A new voting on the Directive on Copyright in the Digital Single Market is to take place on 12th September at the European Parliament.
The re-vote is necessitated by the fact that a few months ago the vote was postponed due to contradictions surrounding two of the provisions. AEJ-Bulgaria contacted the organization “Digital Republic”, which prepared an explanatory publication on the subject.
AEJ – Bulgaria is well aware of both the current problems that right-holders encounter when publishing content online and the need for better control mechanisms and legal rights enforcement in case of infringement. At the same time, however, the afore-mentioned contradicting provisions create problems of their own; especially when it comes to the free exchange of information, which is the foundation of the journalistic profession. For this reason AEJ- Bulgaria is against the rushed acceptance of the directive’s texts without clearing out the contradictory passages.
We present to your attention the position of “Digital Republic”- the first in a series of publications on the topic.
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In the last months public attention has been increasingly focused on the debate surrounding the forthcoming legal amendments to the copyright law in the EU’s digital single market.
The initial aim of the ongoing reform was to modernize the legal framework that governs copyright in Europe. The greater part of the current regulation on copyright was created in its bulk during the XIX and XX century to respond to analogue technologies – hence it is becoming more and more difficult to adapt it to the digital era and especially to challenges arising from the use of the Internet. Issues governing these rights are becoming more and more difficult to understand by users as the greater part of their online behavior does in fact constitute infringement on someone else’s rights – even if this behavior does not amount to piracy or hurt the right-holders ‘interests. On the other hand, however, the right-holders themselves are finding it difficult to keep track of and control the spread of their authored content online. Adequate mechanisms to guarantee both effective access to information and copyright application are lacking. Therefore, it is of paramount importance that the copyright legal framework is brought up-to-date and simplified in order to be able to respond to the realities of the Internet use and to help distinguish between the author and the user in an online context.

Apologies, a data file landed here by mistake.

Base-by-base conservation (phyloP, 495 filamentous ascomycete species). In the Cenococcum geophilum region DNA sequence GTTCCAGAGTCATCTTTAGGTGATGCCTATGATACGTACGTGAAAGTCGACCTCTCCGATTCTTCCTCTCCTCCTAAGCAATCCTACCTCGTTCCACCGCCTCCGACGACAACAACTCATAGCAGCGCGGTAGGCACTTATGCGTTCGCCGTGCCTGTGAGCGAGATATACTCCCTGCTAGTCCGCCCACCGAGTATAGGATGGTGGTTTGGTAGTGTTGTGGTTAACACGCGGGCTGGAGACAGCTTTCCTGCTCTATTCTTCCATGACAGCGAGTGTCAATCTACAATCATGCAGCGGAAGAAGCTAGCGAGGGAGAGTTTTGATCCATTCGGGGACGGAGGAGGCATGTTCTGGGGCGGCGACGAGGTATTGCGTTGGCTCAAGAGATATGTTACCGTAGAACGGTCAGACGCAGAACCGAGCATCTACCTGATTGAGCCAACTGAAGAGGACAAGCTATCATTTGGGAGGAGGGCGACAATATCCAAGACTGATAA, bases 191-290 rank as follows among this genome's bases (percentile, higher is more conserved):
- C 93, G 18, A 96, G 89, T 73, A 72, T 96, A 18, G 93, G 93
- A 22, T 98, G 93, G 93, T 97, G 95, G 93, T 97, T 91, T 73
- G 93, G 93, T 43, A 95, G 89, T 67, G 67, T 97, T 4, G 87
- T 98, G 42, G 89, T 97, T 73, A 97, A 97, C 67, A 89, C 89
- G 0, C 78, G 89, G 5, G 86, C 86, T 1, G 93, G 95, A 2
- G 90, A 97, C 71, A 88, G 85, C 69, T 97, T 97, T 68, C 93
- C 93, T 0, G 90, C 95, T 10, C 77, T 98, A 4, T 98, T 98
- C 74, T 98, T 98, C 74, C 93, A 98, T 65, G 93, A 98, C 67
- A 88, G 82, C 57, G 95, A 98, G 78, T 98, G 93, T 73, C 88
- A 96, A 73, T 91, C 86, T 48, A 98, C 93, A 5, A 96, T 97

The other main goal that the European Union had put on its agenda was to harmonize the copyright legislation across the EU territory in order to create a single digital market. As of right now, the copyright legal framework of the 28 EU member states is different, which makes the functioning of artistic industries and digital businesses quite hard in the European context.
Regrettably, during the course of the legal process the initial, ambitious goals of the reform were met with rather timid and ineffective response. For instance, at the European level there are still no harmonized rules and conditions that explicitly state if and how to cite someone else’s work – a foundation of the journalistic profession. What is more, the attempts to harmonize the use of copyright works for educational and scientific purposes are rather inadequate.
At the same time, however, the European lawmaker uses this initiative by rushing to solve the problems of few, affected by the rise of the Internet, industries. Two of the provisions of the draft directive caused a significant stir and became the cause for heated debate between the “great powers” of the said affected industries and in doing so raised serious concerns among the civil society organizations.
Article 11 –news publishers new related right
One of this divisive provisions is the implementation of a new related right for news publishers, whose aim is to allow online newspapers to collect licensing fees from both Internet giants and news aggregators whenever a publication is cited.